Karolinska Institute, Stockholm

Subcutaneous MabCampath(R)/Campath(R) Highly Effective In Previously Untreated CLL Patients

    Stockholm, Sweden (ots) - Subcutaneous administration of the first and only monoclonal antibody, MabCampath(R)/Campath(R) (alemtuzumab), approved for treatment of fludarabine refractory B-cell chronic lymphocytic leukemia (B-CLL) patients (33 percent response), elicited an overall response of 87 percent in previously untreated CLL patients, according to the results of a Phase II study led by Anders Osterborg, Associate Professor of Oncology at Karolinska Hospital and Institute and published in the August 1, 2002 issue of Blood, the Journal of the American Society of Hematology.

    "This phase 2 study shows that subcutaneous treatment with MabCampath(R)/Campath(R) appears to be a highly effective first line treatment in patients with B-CLL," said Dr. Osterborg. "Furthermore, subcutaneous administration of MabCampath(R)/Campath(R) also showed tolerability benefits for patients, inducing very few of the flu-like symptoms associated with intravenous monoclonal antibody treatment. Injection-site skin reactions were transient and infections were rare. Most of the "first-dose" reactions, which are frequently seen after i.v. administration of alemtuzumab, were rare or absent in this study. In addition, MabCampath(R)/Campath(R) appeared in this study to have an appropriate infectious safety profile, provided that antibiotic prophylaxis is used and the patients are closely observed."

    In commenting on the significance of the results, Dr. Osterborg noted, "The overall response rate of 87 percent was supported by impressive results seen at individual disease sites. The complete response in blood was 95 percent. In addition, 87 percent of patients achieved response in the lymph nodes. And in bone marrow, the primary site of disease, the overall response was 79 percent, 45 percent complete response. The reason for such dramatic effect in bone marrow is thought to be the study's prolonged treatment of up to 18 weeks."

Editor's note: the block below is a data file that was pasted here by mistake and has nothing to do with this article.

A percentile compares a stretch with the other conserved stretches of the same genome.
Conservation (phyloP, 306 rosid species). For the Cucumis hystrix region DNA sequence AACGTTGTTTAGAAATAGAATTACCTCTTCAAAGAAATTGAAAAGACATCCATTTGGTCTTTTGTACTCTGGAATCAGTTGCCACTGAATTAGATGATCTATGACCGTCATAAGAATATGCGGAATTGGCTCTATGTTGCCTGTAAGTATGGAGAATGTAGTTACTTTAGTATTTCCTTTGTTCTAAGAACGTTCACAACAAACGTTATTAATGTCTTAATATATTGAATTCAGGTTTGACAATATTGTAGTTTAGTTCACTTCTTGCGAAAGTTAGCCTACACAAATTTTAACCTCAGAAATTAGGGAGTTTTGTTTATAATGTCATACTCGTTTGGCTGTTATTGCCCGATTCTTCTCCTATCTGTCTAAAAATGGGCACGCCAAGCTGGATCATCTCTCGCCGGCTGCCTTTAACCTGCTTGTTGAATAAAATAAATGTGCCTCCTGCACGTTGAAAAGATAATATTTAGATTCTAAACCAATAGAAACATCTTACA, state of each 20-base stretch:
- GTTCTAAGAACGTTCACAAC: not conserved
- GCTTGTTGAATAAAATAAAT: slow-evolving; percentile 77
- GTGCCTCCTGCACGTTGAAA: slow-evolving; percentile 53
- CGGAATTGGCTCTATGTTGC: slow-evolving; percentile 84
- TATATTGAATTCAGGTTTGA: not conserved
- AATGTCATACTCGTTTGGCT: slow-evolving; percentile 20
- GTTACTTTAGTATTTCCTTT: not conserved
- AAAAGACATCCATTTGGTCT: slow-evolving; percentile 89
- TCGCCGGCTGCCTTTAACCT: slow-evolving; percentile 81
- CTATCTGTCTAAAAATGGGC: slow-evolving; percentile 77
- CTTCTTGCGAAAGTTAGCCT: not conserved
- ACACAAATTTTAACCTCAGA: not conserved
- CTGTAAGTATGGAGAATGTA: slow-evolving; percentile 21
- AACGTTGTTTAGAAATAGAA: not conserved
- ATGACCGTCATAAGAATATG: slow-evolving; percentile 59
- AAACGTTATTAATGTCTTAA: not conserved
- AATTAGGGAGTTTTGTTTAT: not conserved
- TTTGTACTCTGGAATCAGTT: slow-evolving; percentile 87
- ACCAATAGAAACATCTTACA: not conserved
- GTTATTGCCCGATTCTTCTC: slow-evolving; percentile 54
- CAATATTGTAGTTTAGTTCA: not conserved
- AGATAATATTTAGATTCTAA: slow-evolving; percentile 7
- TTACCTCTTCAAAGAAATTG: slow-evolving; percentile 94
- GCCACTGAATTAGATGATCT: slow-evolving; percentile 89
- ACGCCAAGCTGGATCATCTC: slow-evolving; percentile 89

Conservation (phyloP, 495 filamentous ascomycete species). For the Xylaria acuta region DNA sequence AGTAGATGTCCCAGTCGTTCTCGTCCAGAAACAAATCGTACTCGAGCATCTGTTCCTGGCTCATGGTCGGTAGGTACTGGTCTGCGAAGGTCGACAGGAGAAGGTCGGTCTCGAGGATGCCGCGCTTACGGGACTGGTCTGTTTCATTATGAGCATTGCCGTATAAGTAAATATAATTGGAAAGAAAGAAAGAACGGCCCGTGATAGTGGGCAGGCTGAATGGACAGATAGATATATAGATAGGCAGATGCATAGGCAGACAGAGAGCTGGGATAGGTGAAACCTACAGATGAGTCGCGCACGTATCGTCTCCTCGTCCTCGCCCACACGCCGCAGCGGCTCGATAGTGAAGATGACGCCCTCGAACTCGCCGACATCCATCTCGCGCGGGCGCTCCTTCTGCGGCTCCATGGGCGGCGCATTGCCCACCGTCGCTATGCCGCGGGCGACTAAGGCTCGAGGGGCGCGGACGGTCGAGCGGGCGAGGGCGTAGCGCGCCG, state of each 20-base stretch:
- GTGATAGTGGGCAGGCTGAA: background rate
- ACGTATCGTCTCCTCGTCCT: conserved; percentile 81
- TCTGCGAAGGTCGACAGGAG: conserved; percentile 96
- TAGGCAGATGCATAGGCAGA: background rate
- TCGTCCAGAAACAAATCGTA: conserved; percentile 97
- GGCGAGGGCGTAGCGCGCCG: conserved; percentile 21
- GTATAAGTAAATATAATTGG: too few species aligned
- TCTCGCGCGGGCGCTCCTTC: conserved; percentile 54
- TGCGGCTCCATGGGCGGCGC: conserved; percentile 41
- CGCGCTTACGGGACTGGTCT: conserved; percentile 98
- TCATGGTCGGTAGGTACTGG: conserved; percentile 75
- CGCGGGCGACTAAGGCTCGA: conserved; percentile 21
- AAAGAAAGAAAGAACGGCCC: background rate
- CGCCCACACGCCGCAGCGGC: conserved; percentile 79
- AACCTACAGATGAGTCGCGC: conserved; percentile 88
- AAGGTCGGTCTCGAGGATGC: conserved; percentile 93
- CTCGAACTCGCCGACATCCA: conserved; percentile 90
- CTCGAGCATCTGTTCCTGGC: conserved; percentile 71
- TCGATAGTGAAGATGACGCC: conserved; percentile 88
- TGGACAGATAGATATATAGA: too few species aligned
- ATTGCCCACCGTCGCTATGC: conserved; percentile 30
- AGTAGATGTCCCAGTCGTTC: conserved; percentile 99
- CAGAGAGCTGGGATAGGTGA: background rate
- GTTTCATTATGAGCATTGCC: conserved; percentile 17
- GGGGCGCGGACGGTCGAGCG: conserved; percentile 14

The open phase II trial was conducted at four clinics at the Karolinska Institute, Stockholm, Sweden. Prophylactic treatment with aciclovir, cotrimoxazole, and fluconazole was given. At the study's completion the median time to treatment failure had not been reached, but it was more than 18 months with a range of seven to 44.

    B-Cell Chronic Lymphocytic Leukemia (B-CLL)

    B-CLL is the most prevalent form of adult leukemia, annually affecting approximately 60,000 people in the United States and 60'000 in Europe. The disease is most commonly diagnosed in people age 50 and older. CLL is characterized by the accumulation of functionally immature white blood cells (lymphocytes) in the bone marrow, blood, lymph tissue, and other organs. Two types of lymphocytes are present in the blood, B cells and T cells. About 95 percent of CLL cases involve cancerous B cells. Because these B cells have a longer than normal life span, they begin to build up and "crowd out" the normal, healthy blood cells. The accumulation of functionally immature cells in the bone marrow excludes the generation of healthy cells and can become fatal. Symptoms include fatigue, bone pain, night sweats, and decreased appetite and weight loss, but bone marrow involvement also leads to weakening of the immune system, exposing the patient to a higher risk of infection.

    MabCampath(R)/Campath(R) (alemtuzumab)

    MabCampath(R)/Campath(R) is the first and only humanized monoclonal antibody approved for CLL and the first drug with proven efficacy in CLL patients who have failed both alkylating agents and Fludara treatment. No other therapy has shown comparable efficacy in this group of patients. MabCampath(R)/Campath(R) has a completely different mode of action compared with conventional therapy by selectively targeting the CD52 antigen on the malignant lymphocytes. This activates processes leading to lysis, the death of the malignant cells. These processes result in the removal of the malignant lymphocytes from the bone marrow, blood, and other affected organs, which in turn can lead to an increase in life expectancy.

    MabCampath(R)/Campath(R) demonstrates a side effect profile that can be safely managed with appropriate prophylaxis against and monitoring for, opportunistic infections. Patients can form their own healthy blood cells once again as MabCampath(R)/Campath(R) does not attack the stem cells in the bone marrow.

ots Originaltext: Karolinska Institute, Stockholm
Internet: www.newsaktuell.ch

Jennifer Brendel
Phone: +1/212-299-8985
mailto: jennifer.brendel@pr21.com

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